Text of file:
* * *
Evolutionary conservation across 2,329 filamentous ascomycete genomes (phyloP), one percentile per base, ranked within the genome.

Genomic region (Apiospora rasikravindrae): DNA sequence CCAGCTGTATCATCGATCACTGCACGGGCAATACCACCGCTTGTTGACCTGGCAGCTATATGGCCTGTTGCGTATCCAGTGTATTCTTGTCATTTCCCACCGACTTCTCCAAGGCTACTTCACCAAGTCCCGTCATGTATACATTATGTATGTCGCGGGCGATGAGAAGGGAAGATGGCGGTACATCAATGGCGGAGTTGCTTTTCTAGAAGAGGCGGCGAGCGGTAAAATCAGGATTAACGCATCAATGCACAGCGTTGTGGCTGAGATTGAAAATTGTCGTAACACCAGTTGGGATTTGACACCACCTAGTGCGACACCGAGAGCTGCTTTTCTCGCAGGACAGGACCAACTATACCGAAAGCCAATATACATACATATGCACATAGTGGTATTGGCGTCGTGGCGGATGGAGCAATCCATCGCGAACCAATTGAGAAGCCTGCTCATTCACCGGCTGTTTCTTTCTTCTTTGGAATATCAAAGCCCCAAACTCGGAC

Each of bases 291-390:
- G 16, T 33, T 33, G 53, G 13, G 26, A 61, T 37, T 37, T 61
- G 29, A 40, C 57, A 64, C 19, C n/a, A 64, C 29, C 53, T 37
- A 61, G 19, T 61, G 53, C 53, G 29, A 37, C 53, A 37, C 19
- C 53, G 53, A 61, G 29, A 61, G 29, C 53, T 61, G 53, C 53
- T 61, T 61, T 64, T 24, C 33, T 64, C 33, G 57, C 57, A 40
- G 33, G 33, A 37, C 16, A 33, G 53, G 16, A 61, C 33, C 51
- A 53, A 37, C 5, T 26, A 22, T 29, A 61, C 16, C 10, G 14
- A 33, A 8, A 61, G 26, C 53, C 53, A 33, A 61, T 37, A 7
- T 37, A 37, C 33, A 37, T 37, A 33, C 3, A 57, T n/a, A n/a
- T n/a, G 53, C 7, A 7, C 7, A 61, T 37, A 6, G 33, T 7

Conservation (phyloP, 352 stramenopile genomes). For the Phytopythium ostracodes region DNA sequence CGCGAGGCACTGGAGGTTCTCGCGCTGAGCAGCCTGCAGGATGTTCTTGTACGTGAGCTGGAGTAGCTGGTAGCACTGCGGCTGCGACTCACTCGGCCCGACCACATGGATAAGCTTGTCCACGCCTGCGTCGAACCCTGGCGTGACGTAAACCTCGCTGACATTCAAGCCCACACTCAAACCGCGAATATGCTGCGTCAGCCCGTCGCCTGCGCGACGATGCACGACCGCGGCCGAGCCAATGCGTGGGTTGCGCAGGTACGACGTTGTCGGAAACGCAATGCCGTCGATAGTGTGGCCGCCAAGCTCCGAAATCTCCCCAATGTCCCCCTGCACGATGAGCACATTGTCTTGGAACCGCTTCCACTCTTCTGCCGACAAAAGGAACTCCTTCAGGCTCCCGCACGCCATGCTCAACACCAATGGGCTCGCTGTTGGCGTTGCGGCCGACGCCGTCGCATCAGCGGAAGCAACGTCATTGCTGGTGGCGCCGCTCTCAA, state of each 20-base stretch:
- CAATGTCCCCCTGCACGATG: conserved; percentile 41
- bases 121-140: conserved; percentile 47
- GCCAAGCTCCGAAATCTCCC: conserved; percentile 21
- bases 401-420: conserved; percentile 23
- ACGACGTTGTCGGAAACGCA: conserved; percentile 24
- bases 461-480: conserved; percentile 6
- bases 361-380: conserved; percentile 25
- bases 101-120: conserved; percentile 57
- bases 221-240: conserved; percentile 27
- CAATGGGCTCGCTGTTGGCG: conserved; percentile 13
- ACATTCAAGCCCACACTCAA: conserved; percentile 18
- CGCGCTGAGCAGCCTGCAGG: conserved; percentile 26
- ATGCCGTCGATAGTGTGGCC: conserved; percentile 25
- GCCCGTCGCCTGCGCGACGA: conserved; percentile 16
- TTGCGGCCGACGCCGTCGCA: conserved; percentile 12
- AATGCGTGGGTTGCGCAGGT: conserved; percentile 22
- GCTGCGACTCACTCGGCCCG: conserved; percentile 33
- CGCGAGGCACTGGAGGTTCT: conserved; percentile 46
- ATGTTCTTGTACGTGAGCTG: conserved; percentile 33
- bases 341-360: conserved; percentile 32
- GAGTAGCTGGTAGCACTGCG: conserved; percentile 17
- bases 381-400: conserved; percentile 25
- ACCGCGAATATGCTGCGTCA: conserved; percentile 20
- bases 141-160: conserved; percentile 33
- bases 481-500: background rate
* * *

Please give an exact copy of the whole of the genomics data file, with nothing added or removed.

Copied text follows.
Evolutionary conservation across 2,329 filamentous ascomycete genomes (phyloP), one percentile per base, ranked within the genome.

Genomic region (Apiospora rasikravindrae): DNA sequence CCAGCTGTATCATCGATCACTGCACGGGCAATACCACCGCTTGTTGACCTGGCAGCTATATGGCCTGTTGCGTATCCAGTGTATTCTTGTCATTTCCCACCGACTTCTCCAAGGCTACTTCACCAAGTCCCGTCATGTATACATTATGTATGTCGCGGGCGATGAGAAGGGAAGATGGCGGTACATCAATGGCGGAGTTGCTTTTCTAGAAGAGGCGGCGAGCGGTAAAATCAGGATTAACGCATCAATGCACAGCGTTGTGGCTGAGATTGAAAATTGTCGTAACACCAGTTGGGATTTGACACCACCTAGTGCGACACCGAGAGCTGCTTTTCTCGCAGGACAGGACCAACTATACCGAAAGCCAATATACATACATATGCACATAGTGGTATTGGCGTCGTGGCGGATGGAGCAATCCATCGCGAACCAATTGAGAAGCCTGCTCATTCACCGGCTGTTTCTTTCTTCTTTGGAATATCAAAGCCCCAAACTCGGAC

Each of bases 291-390:
- G 16, T 33, T 33, G 53, G 13, G 26, A 61, T 37, T 37, T 61
- G 29, A 40, C 57, A 64, C 19, C n/a, A 64, C 29, C 53, T 37
- A 61, G 19, T 61, G 53, C 53, G 29, A 37, C 53, A 37, C 19
- C 53, G 53, A 61, G 29, A 61, G 29, C 53, T 61, G 53, C 53
- T 61, T 61, T 64, T 24, C 33, T 64, C 33, G 57, C 57, A 40
- G 33, G 33, A 37, C 16, A 33, G 53, G 16, A 61, C 33, C 51
- A 53, A 37, C 5, T 26, A 22, T 29, A 61, C 16, C 10, G 14
- A 33, A 8, A 61, G 26, C 53, C 53, A 33, A 61, T 37, A 7
- T 37, A 37, C 33, A 37, T 37, A 33, C 3, A 57, T n/a, A n/a
- T n/a, G 53, C 7, A 7, C 7, A 61, T 37, A 6, G 33, T 7

Conservation (phyloP, 352 stramenopile genomes). For the Phytopythium ostracodes region DNA sequence CGCGAGGCACTGGAGGTTCTCGCGCTGAGCAGCCTGCAGGATGTTCTTGTACGTGAGCTGGAGTAGCTGGTAGCACTGCGGCTGCGACTCACTCGGCCCGACCACATGGATAAGCTTGTCCACGCCTGCGTCGAACCCTGGCGTGACGTAAACCTCGCTGACATTCAAGCCCACACTCAAACCGCGAATATGCTGCGTCAGCCCGTCGCCTGCGCGACGATGCACGACCGCGGCCGAGCCAATGCGTGGGTTGCGCAGGTACGACGTTGTCGGAAACGCAATGCCGTCGATAGTGTGGCCGCCAAGCTCCGAAATCTCCCCAATGTCCCCCTGCACGATGAGCACATTGTCTTGGAACCGCTTCCACTCTTCTGCCGACAAAAGGAACTCCTTCAGGCTCCCGCACGCCATGCTCAACACCAATGGGCTCGCTGTTGGCGTTGCGGCCGACGCCGTCGCATCAGCGGAAGCAACGTCATTGCTGGTGGCGCCGCTCTCAA, state of each 20-base stretch:
- CAATGTCCCCCTGCACGATG: conserved; percentile 41
- bases 121-140: conserved; percentile 47
- GCCAAGCTCCGAAATCTCCC: conserved; percentile 21
- bases 401-420: conserved; percentile 23
- ACGACGTTGTCGGAAACGCA: conserved; percentile 24
- bases 461-480: conserved; percentile 6
- bases 361-380: conserved; percentile 25
- bases 101-120: conserved; percentile 57
- bases 221-240: conserved; percentile 27
- CAATGGGCTCGCTGTTGGCG: conserved; percentile 13
- ACATTCAAGCCCACACTCAA: conserved; percentile 18
- CGCGCTGAGCAGCCTGCAGG: conserved; percentile 26
- ATGCCGTCGATAGTGTGGCC: conserved; percentile 25
- GCCCGTCGCCTGCGCGACGA: conserved; percentile 16
- TTGCGGCCGACGCCGTCGCA: conserved; percentile 12
- AATGCGTGGGTTGCGCAGGT: conserved; percentile 22
- GCTGCGACTCACTCGGCCCG: conserved; percentile 33
- CGCGAGGCACTGGAGGTTCT: conserved; percentile 46
- ATGTTCTTGTACGTGAGCTG: conserved; percentile 33
- bases 341-360: conserved; percentile 32
- GAGTAGCTGGTAGCACTGCG: conserved; percentile 17
- bases 381-400: conserved; percentile 25
- ACCGCGAATATGCTGCGTCA: conserved; percentile 20
- bases 141-160: conserved; percentile 33
- bases 481-500: background rate